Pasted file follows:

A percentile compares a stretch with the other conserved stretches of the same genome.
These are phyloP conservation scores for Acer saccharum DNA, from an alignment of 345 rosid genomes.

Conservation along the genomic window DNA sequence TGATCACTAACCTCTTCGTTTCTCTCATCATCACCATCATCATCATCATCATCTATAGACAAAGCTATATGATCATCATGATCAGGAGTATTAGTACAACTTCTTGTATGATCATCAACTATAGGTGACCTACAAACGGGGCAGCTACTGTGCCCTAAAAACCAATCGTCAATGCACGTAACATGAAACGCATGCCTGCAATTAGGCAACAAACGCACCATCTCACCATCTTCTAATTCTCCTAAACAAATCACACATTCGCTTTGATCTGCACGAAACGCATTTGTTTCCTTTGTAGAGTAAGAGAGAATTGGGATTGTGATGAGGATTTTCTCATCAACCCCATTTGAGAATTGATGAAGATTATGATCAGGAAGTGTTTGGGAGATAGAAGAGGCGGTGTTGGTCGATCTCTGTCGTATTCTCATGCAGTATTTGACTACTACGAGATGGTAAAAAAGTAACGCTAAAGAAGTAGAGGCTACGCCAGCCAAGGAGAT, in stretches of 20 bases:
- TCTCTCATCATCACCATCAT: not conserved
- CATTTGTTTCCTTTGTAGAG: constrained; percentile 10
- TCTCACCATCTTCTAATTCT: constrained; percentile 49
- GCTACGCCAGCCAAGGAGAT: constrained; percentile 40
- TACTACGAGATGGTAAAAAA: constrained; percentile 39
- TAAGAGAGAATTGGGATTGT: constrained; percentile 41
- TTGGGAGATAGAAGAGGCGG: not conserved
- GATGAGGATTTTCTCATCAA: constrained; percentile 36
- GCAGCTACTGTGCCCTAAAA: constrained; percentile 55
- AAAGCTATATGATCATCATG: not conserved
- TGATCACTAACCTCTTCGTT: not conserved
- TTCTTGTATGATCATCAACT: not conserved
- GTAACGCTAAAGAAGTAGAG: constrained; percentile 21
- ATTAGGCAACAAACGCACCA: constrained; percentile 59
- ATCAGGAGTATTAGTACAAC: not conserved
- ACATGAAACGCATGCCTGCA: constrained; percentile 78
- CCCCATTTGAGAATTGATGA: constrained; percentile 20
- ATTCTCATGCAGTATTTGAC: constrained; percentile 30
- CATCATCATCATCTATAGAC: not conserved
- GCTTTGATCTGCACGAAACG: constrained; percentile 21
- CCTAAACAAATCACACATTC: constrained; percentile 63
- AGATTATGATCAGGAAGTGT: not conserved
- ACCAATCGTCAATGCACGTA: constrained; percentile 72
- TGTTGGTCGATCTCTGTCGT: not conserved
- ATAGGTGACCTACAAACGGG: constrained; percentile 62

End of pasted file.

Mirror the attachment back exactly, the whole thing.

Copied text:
A percentile compares a stretch with the other conserved stretches of the same genome.
These are phyloP conservation scores for Acer saccharum DNA, from an alignment of 345 rosid genomes.

Conservation along the genomic window DNA sequence TGATCACTAACCTCTTCGTTTCTCTCATCATCACCATCATCATCATCATCATCTATAGACAAAGCTATATGATCATCATGATCAGGAGTATTAGTACAACTTCTTGTATGATCATCAACTATAGGTGACCTACAAACGGGGCAGCTACTGTGCCCTAAAAACCAATCGTCAATGCACGTAACATGAAACGCATGCCTGCAATTAGGCAACAAACGCACCATCTCACCATCTTCTAATTCTCCTAAACAAATCACACATTCGCTTTGATCTGCACGAAACGCATTTGTTTCCTTTGTAGAGTAAGAGAGAATTGGGATTGTGATGAGGATTTTCTCATCAACCCCATTTGAGAATTGATGAAGATTATGATCAGGAAGTGTTTGGGAGATAGAAGAGGCGGTGTTGGTCGATCTCTGTCGTATTCTCATGCAGTATTTGACTACTACGAGATGGTAAAAAAGTAACGCTAAAGAAGTAGAGGCTACGCCAGCCAAGGAGAT, in stretches of 20 bases:
- TCTCTCATCATCACCATCAT: not conserved
- CATTTGTTTCCTTTGTAGAG: constrained; percentile 10
- TCTCACCATCTTCTAATTCT: constrained; percentile 49
- GCTACGCCAGCCAAGGAGAT: constrained; percentile 40
- TACTACGAGATGGTAAAAAA: constrained; percentile 39
- TAAGAGAGAATTGGGATTGT: constrained; percentile 41
- TTGGGAGATAGAAGAGGCGG: not conserved
- GATGAGGATTTTCTCATCAA: constrained; percentile 36
- GCAGCTACTGTGCCCTAAAA: constrained; percentile 55
- AAAGCTATATGATCATCATG: not conserved
- TGATCACTAACCTCTTCGTT: not conserved
- TTCTTGTATGATCATCAACT: not conserved
- GTAACGCTAAAGAAGTAGAG: constrained; percentile 21
- ATTAGGCAACAAACGCACCA: constrained; percentile 59
- ATCAGGAGTATTAGTACAAC: not conserved
- ACATGAAACGCATGCCTGCA: constrained; percentile 78
- CCCCATTTGAGAATTGATGA: constrained; percentile 20
- ATTCTCATGCAGTATTTGAC: constrained; percentile 30
- CATCATCATCATCTATAGAC: not conserved
- GCTTTGATCTGCACGAAACG: constrained; percentile 21
- CCTAAACAAATCACACATTC: constrained; percentile 63
- AGATTATGATCAGGAAGTGT: not conserved
- ACCAATCGTCAATGCACGTA: constrained; percentile 72
- TGTTGGTCGATCTCTGTCGT: not conserved
- ATAGGTGACCTACAAACGGG: constrained; percentile 62